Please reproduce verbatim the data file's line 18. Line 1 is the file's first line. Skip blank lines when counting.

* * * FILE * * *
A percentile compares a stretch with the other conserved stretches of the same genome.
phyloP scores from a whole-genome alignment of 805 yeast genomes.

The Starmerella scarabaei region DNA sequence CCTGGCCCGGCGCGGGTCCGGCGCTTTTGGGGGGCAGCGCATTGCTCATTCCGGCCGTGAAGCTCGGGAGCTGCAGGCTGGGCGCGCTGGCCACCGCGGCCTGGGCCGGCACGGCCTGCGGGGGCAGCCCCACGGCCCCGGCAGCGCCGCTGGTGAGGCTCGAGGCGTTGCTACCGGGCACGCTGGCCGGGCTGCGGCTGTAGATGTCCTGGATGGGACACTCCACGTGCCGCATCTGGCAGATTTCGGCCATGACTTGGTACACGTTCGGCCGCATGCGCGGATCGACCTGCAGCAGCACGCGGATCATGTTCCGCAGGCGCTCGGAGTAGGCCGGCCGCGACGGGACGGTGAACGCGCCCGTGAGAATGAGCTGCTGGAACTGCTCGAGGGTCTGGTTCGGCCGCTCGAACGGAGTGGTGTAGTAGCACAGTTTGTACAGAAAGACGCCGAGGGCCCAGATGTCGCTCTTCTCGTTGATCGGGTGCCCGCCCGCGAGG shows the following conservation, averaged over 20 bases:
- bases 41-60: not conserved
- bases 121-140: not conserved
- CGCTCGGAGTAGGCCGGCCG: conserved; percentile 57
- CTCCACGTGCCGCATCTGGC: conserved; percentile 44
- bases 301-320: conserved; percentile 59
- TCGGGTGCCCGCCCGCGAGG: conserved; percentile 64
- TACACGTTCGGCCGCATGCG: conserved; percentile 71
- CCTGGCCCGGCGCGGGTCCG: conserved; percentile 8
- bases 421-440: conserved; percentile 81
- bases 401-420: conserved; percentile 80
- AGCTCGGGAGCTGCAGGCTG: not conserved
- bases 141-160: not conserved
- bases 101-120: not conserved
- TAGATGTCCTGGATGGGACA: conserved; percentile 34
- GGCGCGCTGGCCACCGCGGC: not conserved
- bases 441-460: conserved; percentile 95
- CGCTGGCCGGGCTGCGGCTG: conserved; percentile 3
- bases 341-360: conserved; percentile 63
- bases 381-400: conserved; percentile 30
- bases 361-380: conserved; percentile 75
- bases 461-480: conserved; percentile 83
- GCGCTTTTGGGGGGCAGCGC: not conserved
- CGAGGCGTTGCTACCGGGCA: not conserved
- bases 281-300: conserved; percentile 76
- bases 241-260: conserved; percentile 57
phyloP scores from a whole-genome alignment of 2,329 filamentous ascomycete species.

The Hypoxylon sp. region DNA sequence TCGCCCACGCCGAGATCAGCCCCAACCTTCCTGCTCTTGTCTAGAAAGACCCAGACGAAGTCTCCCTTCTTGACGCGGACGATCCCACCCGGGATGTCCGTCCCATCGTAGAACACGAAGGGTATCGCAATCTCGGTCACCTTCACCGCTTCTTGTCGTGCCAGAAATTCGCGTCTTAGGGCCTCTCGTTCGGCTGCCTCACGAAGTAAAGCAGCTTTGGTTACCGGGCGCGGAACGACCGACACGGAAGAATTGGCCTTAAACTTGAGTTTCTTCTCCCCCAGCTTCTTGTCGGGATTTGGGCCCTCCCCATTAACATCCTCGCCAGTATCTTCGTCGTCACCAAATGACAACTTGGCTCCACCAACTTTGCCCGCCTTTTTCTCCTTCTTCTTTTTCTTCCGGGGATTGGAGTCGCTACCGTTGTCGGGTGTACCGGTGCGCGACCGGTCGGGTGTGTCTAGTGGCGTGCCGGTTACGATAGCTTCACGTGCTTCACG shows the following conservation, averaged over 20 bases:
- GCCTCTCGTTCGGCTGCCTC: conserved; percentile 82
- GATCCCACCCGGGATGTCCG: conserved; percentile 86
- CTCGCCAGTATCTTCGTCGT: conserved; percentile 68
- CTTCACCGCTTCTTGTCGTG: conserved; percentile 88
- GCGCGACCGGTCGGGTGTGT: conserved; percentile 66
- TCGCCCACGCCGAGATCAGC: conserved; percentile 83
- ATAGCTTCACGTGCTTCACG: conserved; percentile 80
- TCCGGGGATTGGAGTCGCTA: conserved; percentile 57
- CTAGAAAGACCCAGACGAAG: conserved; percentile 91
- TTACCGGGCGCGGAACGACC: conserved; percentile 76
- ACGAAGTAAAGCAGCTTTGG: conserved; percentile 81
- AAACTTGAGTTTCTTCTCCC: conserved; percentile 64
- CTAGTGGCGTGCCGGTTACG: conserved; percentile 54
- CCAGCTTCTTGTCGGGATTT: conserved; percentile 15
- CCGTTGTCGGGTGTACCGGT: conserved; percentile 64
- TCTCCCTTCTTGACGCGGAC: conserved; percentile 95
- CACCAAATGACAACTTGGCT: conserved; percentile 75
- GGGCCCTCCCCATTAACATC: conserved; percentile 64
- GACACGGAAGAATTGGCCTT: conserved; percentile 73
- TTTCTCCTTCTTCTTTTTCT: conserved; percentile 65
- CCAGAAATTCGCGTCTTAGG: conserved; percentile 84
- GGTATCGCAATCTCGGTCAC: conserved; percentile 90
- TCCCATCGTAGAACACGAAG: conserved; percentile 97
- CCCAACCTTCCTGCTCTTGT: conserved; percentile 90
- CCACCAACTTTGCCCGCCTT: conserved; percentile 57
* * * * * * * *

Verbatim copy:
- GGCGCGCTGGCCACCGCGGC: not conserved